CEO Dr Ron Stotish was speaking to FoodNavigator-USA after environmental groups applied for a judicial review of Environment Canada’s recent decision to approve the production of AquAdvantage salmon eggs in Prince Edward Island, Canada.
He said: “This has been the most transparent and rigorous process ever conducted. Multiple regulatory agencies in two countries have concluded multiple times that our salmon is environmentally safe. They are backed up by the consensus of the credible scientific community.
“This law suit is nothing more than attempt to continue to delay a process that has already taken 20 years."
Lawsuit: Environment Canada failed to assess whether GE salmon would become invasive
The application for a judicial review - filed by Ecology Action Center and Living Oceans Society against AquaBounty, the Minister of Health Rona Ambrose, and the Minister of the Environment Leona Aglukkaq - alleges that the Canadian government did not conduct a full risk assessment before giving AquaBounty the thumbs up.
Specifically, it says Environment Canada failed to assess whether the GE salmon could become invasive, putting ecosystems and wild salmon at risk.
It also alleges that the government acted unlawfully in purporting to complete an assessment of whether AquAdvantage salmon is toxic or capable of becoming so without obtaining all information required by the law.
AquaBounty has been in legal limbo for years
AquaBounty’s AquAdvantage salmon contains a growth hormone gene from the faster-growing Chinook salmon; which is effectively ‘turned on’ all year round instead of only during the warmer months, which halves the time it takes to reach maturity.
In November 2013, Environment Canada concluded the salmon are not harmful to the environment or human health when produced in contained facilities, following a risk assessment by Fisheries and Oceans Canada, which convened a panel of independent experts in transgenics and fish containment technology.
However, for the eggs and fish to be approved for sale in the US and Canada, AquaBounty still needs final regulatory approvals from the FDA and Health Canada.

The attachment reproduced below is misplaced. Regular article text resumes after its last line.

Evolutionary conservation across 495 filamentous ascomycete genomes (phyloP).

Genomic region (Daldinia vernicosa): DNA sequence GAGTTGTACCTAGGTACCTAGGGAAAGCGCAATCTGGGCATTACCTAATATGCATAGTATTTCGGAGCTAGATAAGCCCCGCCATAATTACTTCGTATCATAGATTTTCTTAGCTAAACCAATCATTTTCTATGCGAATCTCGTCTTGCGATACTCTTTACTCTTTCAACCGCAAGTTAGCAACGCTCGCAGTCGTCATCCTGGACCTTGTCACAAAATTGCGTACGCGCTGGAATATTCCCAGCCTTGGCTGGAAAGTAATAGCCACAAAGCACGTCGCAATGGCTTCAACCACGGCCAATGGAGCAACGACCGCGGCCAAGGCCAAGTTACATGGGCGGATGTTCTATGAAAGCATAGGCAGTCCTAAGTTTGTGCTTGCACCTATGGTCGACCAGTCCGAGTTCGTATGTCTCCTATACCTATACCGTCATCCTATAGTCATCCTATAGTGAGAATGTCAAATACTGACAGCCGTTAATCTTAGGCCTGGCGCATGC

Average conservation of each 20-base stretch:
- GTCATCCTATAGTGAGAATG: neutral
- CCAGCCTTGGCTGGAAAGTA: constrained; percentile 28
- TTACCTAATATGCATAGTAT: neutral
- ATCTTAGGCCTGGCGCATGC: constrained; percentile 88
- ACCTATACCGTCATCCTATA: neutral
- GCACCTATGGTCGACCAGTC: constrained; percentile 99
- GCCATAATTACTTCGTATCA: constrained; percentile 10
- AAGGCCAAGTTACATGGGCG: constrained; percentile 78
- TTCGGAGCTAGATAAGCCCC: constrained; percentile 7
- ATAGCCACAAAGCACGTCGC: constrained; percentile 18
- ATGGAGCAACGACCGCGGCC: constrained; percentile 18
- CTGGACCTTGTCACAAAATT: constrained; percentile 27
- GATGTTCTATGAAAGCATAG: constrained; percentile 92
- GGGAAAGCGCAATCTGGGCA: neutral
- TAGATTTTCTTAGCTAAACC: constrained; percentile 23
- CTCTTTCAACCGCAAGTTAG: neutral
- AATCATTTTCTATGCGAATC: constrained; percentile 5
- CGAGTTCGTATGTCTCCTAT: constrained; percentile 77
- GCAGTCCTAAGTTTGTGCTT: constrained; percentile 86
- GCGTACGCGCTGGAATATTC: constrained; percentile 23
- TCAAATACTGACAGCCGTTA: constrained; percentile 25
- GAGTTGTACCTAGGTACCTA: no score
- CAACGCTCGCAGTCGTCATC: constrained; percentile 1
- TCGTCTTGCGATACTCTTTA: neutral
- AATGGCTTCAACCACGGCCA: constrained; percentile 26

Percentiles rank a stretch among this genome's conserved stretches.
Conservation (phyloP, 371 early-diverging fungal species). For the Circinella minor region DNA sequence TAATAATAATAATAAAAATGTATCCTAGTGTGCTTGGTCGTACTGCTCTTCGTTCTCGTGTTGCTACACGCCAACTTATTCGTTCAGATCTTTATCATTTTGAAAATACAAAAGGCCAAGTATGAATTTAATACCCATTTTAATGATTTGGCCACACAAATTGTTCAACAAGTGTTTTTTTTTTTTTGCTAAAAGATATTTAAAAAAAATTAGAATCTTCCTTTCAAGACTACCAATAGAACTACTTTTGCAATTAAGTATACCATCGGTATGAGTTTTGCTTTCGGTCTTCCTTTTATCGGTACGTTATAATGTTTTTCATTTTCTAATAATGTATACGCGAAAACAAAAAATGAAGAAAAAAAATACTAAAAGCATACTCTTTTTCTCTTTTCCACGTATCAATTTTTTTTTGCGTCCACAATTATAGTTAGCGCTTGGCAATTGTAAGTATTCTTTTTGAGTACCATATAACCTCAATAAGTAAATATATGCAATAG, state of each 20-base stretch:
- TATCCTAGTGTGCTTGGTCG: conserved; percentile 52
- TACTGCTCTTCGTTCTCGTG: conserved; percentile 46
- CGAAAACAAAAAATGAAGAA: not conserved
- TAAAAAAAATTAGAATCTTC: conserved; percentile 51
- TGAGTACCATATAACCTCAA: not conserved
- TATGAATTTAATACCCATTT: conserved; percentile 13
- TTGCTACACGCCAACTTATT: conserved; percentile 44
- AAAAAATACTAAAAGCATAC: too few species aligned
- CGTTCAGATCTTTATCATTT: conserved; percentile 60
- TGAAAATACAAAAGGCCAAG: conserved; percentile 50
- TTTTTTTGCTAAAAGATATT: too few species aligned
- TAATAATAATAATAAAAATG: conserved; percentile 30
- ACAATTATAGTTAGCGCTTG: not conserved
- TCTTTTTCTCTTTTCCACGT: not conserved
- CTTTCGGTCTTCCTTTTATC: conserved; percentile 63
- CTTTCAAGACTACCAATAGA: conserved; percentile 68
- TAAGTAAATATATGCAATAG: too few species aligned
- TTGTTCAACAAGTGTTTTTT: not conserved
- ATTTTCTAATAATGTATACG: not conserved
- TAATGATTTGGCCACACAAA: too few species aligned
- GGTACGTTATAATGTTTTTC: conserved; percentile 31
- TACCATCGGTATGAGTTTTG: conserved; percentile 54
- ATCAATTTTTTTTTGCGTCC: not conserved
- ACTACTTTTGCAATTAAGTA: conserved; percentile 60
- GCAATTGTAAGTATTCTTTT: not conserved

So far, the only approved growing facility for the fish is operated by AquaBounty in Panama. However, if the FDA gives the technology the green light, several partners are poised to set up facilities in other locations in which to grow the fish, each of which would require FDA approval on a case-by-case basis.
Food & Water Watch: Canadian government and FDA refuse to acknowledge real threat GE salmon pose to the environment
Andrew Kimbrell, executive director at the Center for Food Safety - which is well-known or its opposition to genetically engineered plants and animals - welcomed the legal challenge, adding: “This case is an important step in preserving native salmon populations and the environment from an unwanted, untested, novel threat."
“The Atlantic salmon has evolved over millions of years...” added Susanna Fuller of the Ecology Action Center. “The move to commercial production of GM Atlantic salmon puts this magnificent wild fish at risk of irreversible genetic contamination.”
What happens if the fish escape?
However, AquaBounty has consistently rejected the argument that its fish could decimate wild salmon populations.
In a recent article in the Food & Drug Law Institute’s Food and Drug Policy Forum , biotech experts Dr Alison L. Van Eenennaam, Dr William M. Muir, and Dr Eric M. Hallerman argued that should the all-female, sterile GE salmon escape from enclosed FDA-regulated facilities, selection over time would be expected to purge the transgene from any established salmon population.
They added: “No Atlantic salmon has ever successfully mated with any of the Pacific salmon species and so fears that sterile, female Atlantic salmon housed in a contained facility in the highlands of Panama will escape, migrate to the ocean, and then traverse thousands of miles across tropical seas and interbreed with wild Alaskan Pacific salmon are scientifically unfounded.”
Sustainability argument for GE salmon
They also argued that wild-caught fish deplete oceanic stocks and do not present a long-term, ecologically sustainable solution to rising global fish demand.
“A recent study found that transgenic AquAdvantage salmon had better feed conversion ratios, higher nitrogen retention efficiency, and achieved target weight gain in a considerably shorter period (40%) than conventional Atlantic salmon fed the same experimental grower diet in freshwater until they tripled their weight.
“Total feed required to produce the same fish biomass was reduced by 25% in the transgenic fish; representative of a significant and economically-relevant reduction in overall feed intake which is by far the most significant cost associated with salmon aquaculture.”
Click here to read some arguments for and against the technology.